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How can you validate your child's BIG feelings?




April 23, 2024

From navigating toddler tantrums to teen door slams, parenting requires us to ride the waves of our children’s BIGGEST emotions. But it’s not always easy to know how to best help them understand and process their difficult feelings, while also regulating your own emotions. 

Validating your child’s feelings is one of the greatest gifts that you can offer. This means acknowledging how your child is feeling in the moment — whether it’s sad, angry, joyful, or any other big emotion — without judgment or expectation. We know it’s not always easy, but by letting them know that all of their emotions matter, you’re setting them up for a lifetime of emotional self-regulation. 

That’s why Bend is here with our top tips for helping your entire family feel seen, heard, and understood when big emotions come up. 

5 ways to validate your child or teen’s emotions

  • Take a moment to regulate yourself. It’s understandable that witnessing your child’s big emotions can surface challenging feelings of your own. Before reacting, take a moment to step back and take a few deep breaths. By increasing your oxygen intake, you’re signaling to your body that you are safe and grounded at that particular moment, allowing you to act from a more calm, regulated state. Ask yourself if there is anything I need to best show up for my child. Sometimes, this can look like a glass of water or asking another trusted adult to step in and provide support.
  • Listen and validate. Try your best to show up for your child by listening respectfully to what they have to say without interrupting, shaming, or judging them. Remember that something like not getting invited to a birthday party might not seem like a big deal to you, but to a kid or teen, it can be all-consuming. Instead of dismissing how your child is feeling, try to help them articulate what they are going through. You can help them feel heard by saying something like, “I hear that you are feeling ____. I’m so glad that you shared this with me.” 
  • Support instead of fix. Instead of swooping in and attempting to fix your child’s problems, find opportunities to help them build resilience or “bounce back” when difficult things happen. Sitting with your kiddo in moments of discomfort while offering support can show them they have what it takes to navigate even life’s trickiest moments. You can ask, “What would make you feel the most supported right now?”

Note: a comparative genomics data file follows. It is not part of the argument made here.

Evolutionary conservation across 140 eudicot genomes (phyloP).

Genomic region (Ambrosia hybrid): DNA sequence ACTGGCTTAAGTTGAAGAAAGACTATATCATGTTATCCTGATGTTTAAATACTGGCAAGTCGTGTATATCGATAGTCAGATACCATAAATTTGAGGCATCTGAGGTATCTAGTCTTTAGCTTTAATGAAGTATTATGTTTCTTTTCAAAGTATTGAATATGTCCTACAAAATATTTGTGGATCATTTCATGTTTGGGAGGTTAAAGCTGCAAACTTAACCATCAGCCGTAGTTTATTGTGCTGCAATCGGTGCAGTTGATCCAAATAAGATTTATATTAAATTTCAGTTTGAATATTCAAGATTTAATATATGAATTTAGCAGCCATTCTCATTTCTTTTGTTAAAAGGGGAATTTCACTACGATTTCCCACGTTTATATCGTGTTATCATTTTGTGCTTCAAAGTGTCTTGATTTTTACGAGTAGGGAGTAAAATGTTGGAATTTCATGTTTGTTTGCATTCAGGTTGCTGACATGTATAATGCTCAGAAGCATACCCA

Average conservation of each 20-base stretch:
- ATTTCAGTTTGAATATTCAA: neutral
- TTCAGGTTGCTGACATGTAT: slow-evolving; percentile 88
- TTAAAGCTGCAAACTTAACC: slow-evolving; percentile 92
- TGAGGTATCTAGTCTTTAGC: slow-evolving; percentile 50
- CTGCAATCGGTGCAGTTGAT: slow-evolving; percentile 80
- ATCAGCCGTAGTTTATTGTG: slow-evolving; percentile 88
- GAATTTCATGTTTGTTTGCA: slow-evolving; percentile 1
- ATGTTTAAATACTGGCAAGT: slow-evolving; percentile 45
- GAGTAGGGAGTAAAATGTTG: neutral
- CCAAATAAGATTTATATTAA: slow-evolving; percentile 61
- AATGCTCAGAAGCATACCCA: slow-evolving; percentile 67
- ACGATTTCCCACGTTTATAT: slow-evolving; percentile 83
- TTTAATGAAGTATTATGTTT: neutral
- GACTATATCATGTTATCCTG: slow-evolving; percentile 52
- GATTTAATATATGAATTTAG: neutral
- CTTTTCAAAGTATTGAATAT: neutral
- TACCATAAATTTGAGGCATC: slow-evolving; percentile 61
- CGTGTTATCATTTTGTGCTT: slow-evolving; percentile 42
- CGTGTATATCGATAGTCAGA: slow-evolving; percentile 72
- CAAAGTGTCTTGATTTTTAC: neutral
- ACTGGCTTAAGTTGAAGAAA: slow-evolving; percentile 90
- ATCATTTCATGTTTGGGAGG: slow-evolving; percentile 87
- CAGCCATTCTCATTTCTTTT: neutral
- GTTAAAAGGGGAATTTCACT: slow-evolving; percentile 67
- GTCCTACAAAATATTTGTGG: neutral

• Label and regulate emotions. We all lose our cool sometimes, so understandably, your child may burst out in tears or scream in anger when they’re going through a tough time. Help your child to build an emotional vocabulary by naming the feeling they may be experiencing and asking them how it feels in their body. You can even hang a mood chart in your home as an easy reference point. When they open up to you, try using supportive statements like, “I can see why you would feel that way,” or “That sounds really hard.” You can even share an example of a time when you were experiencing a similar emotion and how you were able to get through it. 
  • Find the right time to talk. Avoid discussing tough topics when you or your child is feeling frustrated or defensive, and try to check distractions, like phones, at the door. It can be helpful to use side-by-side communication so that you can both talk and listen without making direct eye contact. Notice when they are most open and communicative, and try to adjust your schedule to protect this window of time. Opportunities like when you are doing chores together, while out for a walk, or sitting side-by-side at the dinner table can take some of the pressure off, and allow you to communicate with each other with more ease.

  • Correct behaviors, not feelings. Let your child know there are no wrong feelings, but certain behaviors are unacceptable. For example, it’s perfectly normal to feel angry, but it is not acceptable to hit someone else because you are feeling angry. 

Validating your child or teen’s emotions is a wonderful way to help them feel safe while learning to navigate their internal experiences. Remember that the team at Bend is here if your family could use support in navigating emotions.